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‘Players can’t disclose their whereabouts’ – BCCI

Having decided to support its players on the World Anti-Doping Agency’s contentious ‘whereabouts’ clause, the BCCI has now told the ICC that any negotiations on the issue would be between ICC and WADA, and not with BCCI. India’s top cricketers have refused to accept the international clause requiring sportspersons to disclose their whereabouts in advance.

Board president Shashank Manohar refused to be drawn into stating whether India was once again gearing up for a clash with the sport’s parent body. However, as much as Manohar sought to bring peaceful negotiations to the table, it remains clear that BCCI is treading a path which no other member board of ICC was openly willing to take.

It is not just the Indian players who are apprehensive about WADA’s ‘out-of-competition testing’ clause. Players from other countries too felt equally insecure before signing up. However, it is only the Indian cricketers who have openly spoken about the subject.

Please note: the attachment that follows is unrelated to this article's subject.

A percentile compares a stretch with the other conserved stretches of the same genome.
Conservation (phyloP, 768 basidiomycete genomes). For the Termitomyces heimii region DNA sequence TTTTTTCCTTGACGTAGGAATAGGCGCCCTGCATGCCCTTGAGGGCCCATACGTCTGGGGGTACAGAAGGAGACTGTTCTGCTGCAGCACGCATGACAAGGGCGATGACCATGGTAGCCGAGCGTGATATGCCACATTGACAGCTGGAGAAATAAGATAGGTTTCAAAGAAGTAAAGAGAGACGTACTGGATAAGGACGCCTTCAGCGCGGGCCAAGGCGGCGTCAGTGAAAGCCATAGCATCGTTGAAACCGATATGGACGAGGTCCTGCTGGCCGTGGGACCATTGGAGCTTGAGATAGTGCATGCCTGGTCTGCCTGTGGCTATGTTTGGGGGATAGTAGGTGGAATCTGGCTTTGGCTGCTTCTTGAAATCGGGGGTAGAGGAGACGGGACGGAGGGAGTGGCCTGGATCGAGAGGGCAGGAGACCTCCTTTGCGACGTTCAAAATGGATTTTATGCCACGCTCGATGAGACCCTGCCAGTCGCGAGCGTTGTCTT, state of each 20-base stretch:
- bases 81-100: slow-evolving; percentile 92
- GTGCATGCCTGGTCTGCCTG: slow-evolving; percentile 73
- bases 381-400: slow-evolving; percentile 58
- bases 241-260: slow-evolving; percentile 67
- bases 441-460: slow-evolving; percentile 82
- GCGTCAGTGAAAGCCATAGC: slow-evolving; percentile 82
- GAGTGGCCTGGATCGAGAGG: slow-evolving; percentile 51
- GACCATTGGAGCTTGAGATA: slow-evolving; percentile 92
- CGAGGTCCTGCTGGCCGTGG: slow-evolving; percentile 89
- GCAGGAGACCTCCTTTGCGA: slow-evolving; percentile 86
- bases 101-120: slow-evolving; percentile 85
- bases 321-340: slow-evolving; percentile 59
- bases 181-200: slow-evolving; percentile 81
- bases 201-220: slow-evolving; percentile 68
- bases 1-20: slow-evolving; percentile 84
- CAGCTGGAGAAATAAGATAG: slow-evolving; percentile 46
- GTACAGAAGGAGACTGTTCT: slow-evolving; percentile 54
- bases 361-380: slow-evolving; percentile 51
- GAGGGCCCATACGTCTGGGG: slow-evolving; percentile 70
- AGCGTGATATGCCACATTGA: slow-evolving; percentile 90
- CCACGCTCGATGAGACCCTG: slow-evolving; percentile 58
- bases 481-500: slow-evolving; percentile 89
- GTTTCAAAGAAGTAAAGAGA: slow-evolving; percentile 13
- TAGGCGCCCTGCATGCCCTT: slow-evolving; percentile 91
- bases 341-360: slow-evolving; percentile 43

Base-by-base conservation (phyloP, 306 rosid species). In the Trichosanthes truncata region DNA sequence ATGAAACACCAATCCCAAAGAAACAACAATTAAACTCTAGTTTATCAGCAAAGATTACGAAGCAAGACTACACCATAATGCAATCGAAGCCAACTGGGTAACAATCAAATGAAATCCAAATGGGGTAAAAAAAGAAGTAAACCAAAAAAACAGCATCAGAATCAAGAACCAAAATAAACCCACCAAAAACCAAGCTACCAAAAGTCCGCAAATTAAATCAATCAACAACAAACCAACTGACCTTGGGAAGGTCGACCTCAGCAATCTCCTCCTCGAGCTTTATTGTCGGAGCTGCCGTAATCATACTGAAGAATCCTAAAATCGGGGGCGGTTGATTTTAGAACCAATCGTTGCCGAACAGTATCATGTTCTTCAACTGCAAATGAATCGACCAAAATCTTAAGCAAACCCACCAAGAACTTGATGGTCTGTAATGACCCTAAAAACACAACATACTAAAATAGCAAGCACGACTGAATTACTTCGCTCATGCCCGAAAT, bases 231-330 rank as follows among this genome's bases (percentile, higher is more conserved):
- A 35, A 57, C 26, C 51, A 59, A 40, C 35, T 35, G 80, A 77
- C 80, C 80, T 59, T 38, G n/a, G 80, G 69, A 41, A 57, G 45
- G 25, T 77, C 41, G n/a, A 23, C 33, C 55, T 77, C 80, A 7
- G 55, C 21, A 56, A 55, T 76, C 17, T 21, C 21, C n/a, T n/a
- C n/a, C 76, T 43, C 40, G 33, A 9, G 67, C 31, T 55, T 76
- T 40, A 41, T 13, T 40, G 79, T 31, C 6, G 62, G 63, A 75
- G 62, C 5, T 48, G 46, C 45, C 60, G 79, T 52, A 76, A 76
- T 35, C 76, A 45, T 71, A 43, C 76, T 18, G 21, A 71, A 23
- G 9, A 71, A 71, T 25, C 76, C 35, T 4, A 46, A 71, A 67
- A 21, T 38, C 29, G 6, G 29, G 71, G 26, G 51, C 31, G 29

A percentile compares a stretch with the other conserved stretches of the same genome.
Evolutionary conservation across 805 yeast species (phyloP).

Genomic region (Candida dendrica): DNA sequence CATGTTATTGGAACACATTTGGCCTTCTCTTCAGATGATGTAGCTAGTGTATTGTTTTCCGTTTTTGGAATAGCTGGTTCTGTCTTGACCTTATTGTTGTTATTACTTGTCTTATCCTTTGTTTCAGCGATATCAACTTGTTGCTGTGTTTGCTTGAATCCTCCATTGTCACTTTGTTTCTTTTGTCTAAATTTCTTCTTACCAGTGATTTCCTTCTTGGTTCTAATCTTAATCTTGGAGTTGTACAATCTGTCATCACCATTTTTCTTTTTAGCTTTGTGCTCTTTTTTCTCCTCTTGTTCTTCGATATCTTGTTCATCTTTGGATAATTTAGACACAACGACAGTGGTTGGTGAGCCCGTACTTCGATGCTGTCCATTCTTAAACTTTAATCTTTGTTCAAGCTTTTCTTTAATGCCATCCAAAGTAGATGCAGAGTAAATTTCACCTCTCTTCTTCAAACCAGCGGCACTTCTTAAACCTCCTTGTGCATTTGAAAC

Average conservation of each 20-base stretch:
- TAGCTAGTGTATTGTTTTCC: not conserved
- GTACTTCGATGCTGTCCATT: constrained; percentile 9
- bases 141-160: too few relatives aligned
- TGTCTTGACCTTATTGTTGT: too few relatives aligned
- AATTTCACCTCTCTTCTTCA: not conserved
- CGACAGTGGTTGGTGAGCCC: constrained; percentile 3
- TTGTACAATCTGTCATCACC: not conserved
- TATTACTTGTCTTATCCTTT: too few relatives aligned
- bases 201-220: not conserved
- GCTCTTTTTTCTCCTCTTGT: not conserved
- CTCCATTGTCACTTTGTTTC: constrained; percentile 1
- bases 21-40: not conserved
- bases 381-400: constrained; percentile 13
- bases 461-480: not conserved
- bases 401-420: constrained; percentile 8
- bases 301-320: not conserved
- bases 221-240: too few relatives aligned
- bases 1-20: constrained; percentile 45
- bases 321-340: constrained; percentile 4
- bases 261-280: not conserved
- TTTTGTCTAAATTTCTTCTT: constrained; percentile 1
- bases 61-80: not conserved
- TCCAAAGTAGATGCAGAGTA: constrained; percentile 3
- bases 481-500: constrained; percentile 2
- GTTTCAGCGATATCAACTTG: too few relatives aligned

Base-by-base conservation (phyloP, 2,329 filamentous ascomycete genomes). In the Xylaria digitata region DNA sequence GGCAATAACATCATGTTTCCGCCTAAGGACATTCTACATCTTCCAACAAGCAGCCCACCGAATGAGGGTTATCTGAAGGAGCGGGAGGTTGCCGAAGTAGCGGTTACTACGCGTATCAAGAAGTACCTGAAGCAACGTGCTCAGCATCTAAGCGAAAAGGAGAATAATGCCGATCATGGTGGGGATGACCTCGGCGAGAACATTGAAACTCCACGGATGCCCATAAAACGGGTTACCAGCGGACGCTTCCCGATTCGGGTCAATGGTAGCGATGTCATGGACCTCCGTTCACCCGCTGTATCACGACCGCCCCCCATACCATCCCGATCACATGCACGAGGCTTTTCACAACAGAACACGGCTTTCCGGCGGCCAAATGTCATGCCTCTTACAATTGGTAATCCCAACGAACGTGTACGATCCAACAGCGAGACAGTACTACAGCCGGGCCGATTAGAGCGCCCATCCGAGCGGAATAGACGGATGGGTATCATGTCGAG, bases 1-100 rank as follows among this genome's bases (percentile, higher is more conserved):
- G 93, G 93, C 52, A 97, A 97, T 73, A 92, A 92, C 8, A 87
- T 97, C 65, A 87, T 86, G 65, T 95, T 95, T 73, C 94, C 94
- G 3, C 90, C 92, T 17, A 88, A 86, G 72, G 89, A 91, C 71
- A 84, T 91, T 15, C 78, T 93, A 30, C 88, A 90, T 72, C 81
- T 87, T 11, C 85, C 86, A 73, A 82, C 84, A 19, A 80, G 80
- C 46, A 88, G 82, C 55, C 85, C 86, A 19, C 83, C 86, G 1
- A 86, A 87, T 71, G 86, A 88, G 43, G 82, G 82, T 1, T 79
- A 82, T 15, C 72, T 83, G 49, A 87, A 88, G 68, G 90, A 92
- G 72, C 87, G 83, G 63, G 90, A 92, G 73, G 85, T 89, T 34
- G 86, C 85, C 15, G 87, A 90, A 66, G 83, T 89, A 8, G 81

“We believe the clause with regard to whereabouts of cricketers is unreasonable for three reasons. First, some (Indian) cricketers have security cover, and when you have such cover, you cannot disclose your whereabouts to a third person. Second, the privacy of individuals cannot be invaded. Third, the Indian constitution guarantees every citizen his privacy,” Manohar said after BCCI’s working committee meeting on Sunday where five senior cricketers — Sachin Tendulkar, Virender Sehwag, Mahendra Singh Dhoni, Harbhajan Singh and Yuvraj Singh — were present along with ICC officials.

Manohar subsequently also provided a solution to the deadlock in the meeting, certainly the players’ point of view, when he added: “We can appreciate players being tested even when they are not playing. But if ICC or WADA want to test the players, they can inform the board which will get the players at the required location within 24 hours. This is our suggestion.”

A couple of things Manohar said might not find many takers in the international sporting community. He referred to some Indian cricketers having security cover because of which their whereabouts were difficult to divulge. But the biggest names in world sport, like Rafael Nadal, Roger Federer and Lance Armstrong, too have agreed to the same WADA norms. They have done so despite being as apprehensive about it as India’s superstar cricketers.

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